A former Marine says he feels “cured” of his PTSD after three MDMA therapy sessions, and has turned to art to stay relaxed.
via The Verge:
It’s not clear how MDMA may help patients recover from PTSD. Imaging studies of PTSD have shown increased activity in the amygdala, the fear center of the brain, and decreased activity in the prefrontal cortex and in the hippocampus. Essentially, three parts of the brain are operating irregularly, which prevents people with PTSD from processing everyday experiences normally. However, once people take MDMA, there’s increased activity in the prefrontal cortex, and decreased activity in the amygdala — it basically evens out the scale so proper therapy can be done, Mithoefer says.
PTSD patients are often “too aroused or mostly numb” during therapy without MDMA; the drug helps therapy happen for them “meaningfully, without being overwhelmed by the fear,” Mithoefer says.
Whatever the explanation, the results in small trials look promising. A previous study found 10 of 12 patients no longer registered PTSD on their CAPS scores after receiving MDMA-assisted psychotherapy. Mithoefer says his group hasn’t fully analyzed the results for the study Blackston participated in. He says the outcomes look similar to the first study so far; analysis will be released in May.
As for Blackston, he says MDMA and therapy cured him. He did three 75mg sessions and three full dose sessions, finishing in 2012 — and no longer registers on the PTSD scale. He views the trial positively. “I had a profound moment, I guess it felt like a bird’s-eye view of how everything went down [in Iraq] and why it happened,” he says. “I was a machine gunner. I was supposed to take anyone out before they take us out, and getting hit was my responsibility, and my driver dying weighed a lot on me. I had that guilt for the longest time,” he says. In therapy, he had a moment where he finally saw the big picture. “I saw my whole past completely differently,” he says. “It no longer became something that was haunting me.”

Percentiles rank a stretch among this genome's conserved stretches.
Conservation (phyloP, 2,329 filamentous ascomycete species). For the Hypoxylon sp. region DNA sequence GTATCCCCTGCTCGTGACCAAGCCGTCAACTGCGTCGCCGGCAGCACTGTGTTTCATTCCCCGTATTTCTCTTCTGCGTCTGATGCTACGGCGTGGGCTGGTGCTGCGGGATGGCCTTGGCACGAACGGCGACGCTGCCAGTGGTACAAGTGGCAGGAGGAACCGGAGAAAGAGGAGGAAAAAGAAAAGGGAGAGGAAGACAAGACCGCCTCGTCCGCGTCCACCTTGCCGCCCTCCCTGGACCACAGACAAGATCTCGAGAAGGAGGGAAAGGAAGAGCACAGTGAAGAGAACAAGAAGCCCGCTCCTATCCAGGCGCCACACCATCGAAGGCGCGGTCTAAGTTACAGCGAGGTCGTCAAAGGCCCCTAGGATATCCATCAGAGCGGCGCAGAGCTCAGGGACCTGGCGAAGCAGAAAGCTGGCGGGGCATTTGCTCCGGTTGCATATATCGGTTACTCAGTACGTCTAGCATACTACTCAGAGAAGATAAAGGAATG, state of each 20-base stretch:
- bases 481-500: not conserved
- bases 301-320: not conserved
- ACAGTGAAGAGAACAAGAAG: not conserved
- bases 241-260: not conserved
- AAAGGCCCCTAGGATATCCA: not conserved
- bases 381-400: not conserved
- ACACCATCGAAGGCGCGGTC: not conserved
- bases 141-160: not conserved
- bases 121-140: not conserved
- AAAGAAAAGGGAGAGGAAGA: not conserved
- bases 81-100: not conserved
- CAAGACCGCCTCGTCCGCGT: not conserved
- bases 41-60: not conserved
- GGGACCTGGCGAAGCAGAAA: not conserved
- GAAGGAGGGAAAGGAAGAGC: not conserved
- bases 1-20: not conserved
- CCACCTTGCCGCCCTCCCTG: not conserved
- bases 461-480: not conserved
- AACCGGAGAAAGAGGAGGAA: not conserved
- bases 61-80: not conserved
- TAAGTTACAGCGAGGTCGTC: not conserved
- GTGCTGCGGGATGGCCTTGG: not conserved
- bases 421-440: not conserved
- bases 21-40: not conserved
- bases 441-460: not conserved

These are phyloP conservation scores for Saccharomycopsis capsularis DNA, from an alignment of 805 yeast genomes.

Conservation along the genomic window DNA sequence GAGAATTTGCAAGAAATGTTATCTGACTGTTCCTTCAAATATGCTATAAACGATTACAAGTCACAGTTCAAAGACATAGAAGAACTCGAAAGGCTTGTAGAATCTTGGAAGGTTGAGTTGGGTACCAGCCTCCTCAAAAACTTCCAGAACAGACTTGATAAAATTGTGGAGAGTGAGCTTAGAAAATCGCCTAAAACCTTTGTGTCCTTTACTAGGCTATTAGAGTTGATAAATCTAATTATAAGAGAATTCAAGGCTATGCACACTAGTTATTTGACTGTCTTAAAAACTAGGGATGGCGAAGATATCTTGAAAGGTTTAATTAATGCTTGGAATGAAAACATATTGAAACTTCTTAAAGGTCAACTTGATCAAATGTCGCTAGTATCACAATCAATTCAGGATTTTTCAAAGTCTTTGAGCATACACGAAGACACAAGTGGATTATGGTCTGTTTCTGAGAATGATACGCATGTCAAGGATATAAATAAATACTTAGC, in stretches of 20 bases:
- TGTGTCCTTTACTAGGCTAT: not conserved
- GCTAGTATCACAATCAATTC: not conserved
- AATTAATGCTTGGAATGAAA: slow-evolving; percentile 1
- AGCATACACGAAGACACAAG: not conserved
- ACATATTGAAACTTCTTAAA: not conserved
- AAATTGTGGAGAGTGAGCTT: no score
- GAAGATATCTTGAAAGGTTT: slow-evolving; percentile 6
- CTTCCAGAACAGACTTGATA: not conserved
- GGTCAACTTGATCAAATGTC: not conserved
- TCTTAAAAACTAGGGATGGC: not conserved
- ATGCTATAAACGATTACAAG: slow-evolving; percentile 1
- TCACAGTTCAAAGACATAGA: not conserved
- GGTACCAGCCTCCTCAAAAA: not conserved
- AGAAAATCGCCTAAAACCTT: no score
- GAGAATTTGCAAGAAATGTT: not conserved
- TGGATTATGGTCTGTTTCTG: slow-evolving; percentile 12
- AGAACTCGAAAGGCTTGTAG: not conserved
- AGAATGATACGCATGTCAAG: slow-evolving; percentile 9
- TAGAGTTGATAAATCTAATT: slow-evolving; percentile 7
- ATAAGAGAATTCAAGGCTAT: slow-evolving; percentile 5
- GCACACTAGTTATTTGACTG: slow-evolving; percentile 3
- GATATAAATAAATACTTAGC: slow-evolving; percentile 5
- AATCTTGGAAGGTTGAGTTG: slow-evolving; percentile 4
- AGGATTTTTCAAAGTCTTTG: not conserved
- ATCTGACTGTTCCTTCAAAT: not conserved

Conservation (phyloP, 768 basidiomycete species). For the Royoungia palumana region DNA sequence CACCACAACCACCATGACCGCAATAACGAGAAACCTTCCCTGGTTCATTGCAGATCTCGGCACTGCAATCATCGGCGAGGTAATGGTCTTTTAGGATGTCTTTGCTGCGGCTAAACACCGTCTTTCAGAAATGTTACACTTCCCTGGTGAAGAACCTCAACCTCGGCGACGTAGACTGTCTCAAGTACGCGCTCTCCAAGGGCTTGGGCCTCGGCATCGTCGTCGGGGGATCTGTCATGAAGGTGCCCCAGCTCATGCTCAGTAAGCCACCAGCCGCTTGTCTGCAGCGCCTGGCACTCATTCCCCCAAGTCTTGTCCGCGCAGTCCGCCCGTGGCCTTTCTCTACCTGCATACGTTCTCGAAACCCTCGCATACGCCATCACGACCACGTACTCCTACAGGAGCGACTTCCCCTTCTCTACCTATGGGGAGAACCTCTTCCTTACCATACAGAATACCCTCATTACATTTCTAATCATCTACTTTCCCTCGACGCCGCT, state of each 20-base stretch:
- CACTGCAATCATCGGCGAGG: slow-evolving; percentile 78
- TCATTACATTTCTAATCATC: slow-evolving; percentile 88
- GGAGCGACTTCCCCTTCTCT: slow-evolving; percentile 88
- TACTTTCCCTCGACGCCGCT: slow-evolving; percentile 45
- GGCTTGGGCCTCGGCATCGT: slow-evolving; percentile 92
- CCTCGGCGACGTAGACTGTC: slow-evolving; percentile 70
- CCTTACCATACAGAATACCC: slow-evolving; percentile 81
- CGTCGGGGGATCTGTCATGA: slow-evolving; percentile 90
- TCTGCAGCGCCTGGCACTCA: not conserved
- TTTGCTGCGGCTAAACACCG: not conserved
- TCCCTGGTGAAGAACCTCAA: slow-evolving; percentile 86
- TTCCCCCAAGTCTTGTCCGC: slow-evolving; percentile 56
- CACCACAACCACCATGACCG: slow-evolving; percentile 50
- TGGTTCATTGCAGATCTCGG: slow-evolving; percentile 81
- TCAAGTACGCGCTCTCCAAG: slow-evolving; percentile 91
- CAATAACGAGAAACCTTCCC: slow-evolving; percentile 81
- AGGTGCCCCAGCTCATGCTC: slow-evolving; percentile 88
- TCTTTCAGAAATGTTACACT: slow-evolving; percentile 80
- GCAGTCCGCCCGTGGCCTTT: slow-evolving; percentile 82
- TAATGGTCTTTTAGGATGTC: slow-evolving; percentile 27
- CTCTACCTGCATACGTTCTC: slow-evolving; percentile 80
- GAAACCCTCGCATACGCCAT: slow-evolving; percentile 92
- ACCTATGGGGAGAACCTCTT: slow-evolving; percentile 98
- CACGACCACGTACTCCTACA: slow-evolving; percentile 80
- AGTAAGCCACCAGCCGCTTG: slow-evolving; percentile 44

Blackston says he still has normal anxieties, but he turns to making art to stay relaxed. “I was so young to have life and death in my hands,” he says. When he was still suffering from PTSD, he says he feared his own right hand, because that was his shooting hand. Now, he says he uses it to paint.